By: Kennedy Shelley
What you eat and what you do in your 50’s may determine what you can do in your 60’s.
That’s what new research shows. It turns out that your decisions in terms of diet and exercise make a huge difference in your brains health in the decades following.
The British Medical Journal published a study on August 7 that showed how our actions can prevent Alzheimer’s and other forms of dementia.
It was a Cohort study, which looks at several samples of similar people over time.
They took a look at people who followed the American Heart Associations “Life’s Simple 7” guidelines to see if adherence lead to lower dementia risk.
The seven guidelines are:
- Manage Blood Pressure
- Control Cholesterol
- Reduce Blood Sugar
- Get Active
- Eat Better
- Lose Weight
- Stop Smoking
The study looked at people in various studies which followed people through death reports and mental health records.
The bottom line was that not only does the American Heart Association’s suggestions work for heart health, they also seem to work for brain health too.
The beginning signs of dementia often first manifest 15 to 20 years before things get out of hand. Being smart with your health can pay major dividends.
While this may seem like “Radical Common Sense” it is really vindication of smart lifestyle choices.
Dementia and Alzheimer’s are ghastly conditions that steal your memories. It is a cruel way to end your life.
The study population was over 10,000 people recruited from the British Civil Service back in the 1980’s.
They were assessed and followed for the next twenty years. Measures were made of their cardiovascular health.
The British Medical Service made long term tracking for dementia much easier since people are tracked using a unique numbering system.
This allowed for people who were participating in the study to be flagged when they were first diagnosed with dementia.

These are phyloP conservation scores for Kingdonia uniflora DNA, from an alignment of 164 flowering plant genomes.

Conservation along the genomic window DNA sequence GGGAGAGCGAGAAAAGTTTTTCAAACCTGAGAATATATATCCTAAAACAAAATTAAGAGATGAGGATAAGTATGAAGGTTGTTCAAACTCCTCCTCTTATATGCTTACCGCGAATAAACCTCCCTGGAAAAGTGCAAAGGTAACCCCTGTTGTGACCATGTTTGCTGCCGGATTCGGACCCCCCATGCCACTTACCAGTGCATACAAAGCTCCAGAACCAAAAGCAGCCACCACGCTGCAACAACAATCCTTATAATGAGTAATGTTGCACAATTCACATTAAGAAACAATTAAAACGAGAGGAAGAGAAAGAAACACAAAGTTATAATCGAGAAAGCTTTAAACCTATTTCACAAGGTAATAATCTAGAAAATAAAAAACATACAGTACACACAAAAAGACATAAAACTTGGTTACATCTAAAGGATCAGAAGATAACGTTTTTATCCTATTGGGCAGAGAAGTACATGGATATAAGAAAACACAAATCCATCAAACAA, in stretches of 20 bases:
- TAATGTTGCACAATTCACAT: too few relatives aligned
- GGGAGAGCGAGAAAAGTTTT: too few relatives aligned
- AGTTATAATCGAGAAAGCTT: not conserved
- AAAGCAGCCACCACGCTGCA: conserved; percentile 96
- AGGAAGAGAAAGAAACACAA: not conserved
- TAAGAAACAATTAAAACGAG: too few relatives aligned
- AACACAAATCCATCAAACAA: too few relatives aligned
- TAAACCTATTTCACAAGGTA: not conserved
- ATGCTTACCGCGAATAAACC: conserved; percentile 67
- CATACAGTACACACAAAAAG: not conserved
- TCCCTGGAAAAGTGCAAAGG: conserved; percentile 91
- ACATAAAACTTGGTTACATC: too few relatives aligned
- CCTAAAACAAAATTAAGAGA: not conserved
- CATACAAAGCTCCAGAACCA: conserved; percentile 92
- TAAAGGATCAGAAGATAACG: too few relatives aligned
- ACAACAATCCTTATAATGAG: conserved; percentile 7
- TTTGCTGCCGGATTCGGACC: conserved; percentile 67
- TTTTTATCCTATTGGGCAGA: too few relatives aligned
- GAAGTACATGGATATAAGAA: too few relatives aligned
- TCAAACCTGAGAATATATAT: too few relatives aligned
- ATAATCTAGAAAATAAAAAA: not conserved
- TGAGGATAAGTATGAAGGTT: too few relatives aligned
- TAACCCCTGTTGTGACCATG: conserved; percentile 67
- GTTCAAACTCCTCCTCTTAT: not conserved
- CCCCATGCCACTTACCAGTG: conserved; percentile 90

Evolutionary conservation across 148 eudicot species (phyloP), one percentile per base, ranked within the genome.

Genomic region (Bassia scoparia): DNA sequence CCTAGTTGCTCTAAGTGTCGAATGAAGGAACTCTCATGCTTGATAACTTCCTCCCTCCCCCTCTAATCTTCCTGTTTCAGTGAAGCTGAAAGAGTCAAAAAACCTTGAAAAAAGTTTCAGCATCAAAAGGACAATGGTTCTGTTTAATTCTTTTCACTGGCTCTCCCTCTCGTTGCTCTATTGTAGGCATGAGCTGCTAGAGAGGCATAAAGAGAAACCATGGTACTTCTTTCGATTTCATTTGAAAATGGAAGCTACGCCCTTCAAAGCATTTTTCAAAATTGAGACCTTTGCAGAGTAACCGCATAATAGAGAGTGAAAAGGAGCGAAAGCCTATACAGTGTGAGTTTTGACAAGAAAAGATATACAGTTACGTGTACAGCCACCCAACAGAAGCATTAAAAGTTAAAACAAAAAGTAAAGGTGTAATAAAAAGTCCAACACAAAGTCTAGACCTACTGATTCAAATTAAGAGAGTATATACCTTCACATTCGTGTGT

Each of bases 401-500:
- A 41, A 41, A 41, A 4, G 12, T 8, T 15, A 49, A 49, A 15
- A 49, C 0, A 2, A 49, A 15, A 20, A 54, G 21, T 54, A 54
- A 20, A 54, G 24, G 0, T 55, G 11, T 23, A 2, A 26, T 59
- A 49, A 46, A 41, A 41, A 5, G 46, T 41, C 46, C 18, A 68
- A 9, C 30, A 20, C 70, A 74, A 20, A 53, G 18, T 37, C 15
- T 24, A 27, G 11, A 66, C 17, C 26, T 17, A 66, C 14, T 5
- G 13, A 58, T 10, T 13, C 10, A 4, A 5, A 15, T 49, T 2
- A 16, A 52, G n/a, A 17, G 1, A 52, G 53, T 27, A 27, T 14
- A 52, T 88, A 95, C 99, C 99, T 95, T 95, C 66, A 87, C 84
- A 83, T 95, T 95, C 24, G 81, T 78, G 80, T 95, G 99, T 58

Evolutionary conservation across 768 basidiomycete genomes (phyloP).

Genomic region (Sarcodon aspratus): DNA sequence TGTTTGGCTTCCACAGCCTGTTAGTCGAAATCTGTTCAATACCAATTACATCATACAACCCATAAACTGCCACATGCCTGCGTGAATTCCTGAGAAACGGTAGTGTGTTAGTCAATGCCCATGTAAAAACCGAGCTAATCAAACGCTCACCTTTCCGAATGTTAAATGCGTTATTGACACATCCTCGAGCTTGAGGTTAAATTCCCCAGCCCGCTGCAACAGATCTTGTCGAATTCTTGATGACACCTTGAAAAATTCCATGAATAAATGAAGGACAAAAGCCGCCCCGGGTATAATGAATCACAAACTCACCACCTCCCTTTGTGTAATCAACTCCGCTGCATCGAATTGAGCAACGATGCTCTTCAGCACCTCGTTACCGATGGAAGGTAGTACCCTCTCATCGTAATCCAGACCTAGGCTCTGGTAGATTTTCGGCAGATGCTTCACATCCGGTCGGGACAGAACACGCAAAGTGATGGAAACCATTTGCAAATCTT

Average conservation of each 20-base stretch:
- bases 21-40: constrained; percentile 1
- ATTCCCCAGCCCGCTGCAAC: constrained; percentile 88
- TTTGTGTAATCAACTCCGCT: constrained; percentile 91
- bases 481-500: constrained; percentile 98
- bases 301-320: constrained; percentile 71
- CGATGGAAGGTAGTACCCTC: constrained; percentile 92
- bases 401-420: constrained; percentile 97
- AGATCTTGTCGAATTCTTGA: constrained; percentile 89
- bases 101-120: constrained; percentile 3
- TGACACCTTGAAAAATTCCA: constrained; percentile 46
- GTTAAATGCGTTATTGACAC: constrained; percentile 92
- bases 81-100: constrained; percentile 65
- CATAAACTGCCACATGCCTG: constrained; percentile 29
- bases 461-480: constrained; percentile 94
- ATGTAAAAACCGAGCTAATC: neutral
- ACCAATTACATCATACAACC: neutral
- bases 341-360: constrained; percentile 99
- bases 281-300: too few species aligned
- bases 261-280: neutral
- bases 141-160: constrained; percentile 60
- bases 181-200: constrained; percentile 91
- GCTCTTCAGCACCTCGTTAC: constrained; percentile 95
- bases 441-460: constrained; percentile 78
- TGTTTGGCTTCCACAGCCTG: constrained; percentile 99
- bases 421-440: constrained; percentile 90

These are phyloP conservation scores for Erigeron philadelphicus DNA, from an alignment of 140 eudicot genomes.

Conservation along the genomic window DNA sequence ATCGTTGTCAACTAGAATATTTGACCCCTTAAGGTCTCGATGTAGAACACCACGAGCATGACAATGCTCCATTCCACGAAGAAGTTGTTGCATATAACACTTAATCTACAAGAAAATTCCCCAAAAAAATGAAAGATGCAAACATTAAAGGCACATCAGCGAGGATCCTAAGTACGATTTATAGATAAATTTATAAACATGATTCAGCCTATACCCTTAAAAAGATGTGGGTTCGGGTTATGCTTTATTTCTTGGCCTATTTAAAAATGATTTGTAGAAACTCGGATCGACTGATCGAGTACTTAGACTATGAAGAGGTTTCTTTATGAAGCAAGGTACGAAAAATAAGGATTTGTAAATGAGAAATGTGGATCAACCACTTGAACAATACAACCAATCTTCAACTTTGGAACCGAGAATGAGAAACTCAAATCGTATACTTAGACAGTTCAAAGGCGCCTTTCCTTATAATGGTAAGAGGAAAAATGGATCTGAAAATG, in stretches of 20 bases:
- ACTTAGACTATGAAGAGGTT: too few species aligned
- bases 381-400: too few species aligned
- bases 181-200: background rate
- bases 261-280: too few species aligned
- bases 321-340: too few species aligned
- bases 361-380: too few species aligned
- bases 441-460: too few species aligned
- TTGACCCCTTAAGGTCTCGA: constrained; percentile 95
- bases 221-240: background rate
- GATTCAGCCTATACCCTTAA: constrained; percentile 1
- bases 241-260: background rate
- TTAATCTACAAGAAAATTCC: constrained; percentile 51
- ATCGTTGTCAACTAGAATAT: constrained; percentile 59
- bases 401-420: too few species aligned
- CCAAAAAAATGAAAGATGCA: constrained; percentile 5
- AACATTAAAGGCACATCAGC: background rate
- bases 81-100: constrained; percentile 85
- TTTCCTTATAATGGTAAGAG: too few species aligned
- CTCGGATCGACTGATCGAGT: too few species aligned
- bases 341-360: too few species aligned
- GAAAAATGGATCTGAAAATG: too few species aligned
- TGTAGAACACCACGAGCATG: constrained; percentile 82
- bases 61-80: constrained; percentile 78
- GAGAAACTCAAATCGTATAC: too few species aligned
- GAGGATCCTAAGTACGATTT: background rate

The study determined where the participants were in their 50s as far as their cardiovascular health and the lifestyle choices people were making.
This really was the point where lifestyle choices paid some of the biggest dividends. Those who finally listened to their doctor and who lost weight and got active had the least amount of dementia.
Those who ignored the advice suffered the most.
The better you treat your heart, the more of your brain function you get to keep seems to be the key message from the study.
Not everyone who continued to smoke and refused to get active ended up with dementia, but those who refused to take their advice were triple the risk of ending up with diminished brain function.
What is so interesting is that most people were first diagnosed at 75. That means that their personal health decisions 20 years before the diagnosis tripled their chances of losing vast sections of their mental capacity.
The lessons here are it really isn’t too late to make changes until you have problems.
When I approached 50, I quit smoking, lost over 100 pounds and now do yoga and HIIT training. And not only do I feel better than I did 20 years ago, it is comforting to know I’m protecting my brain 20 years from now.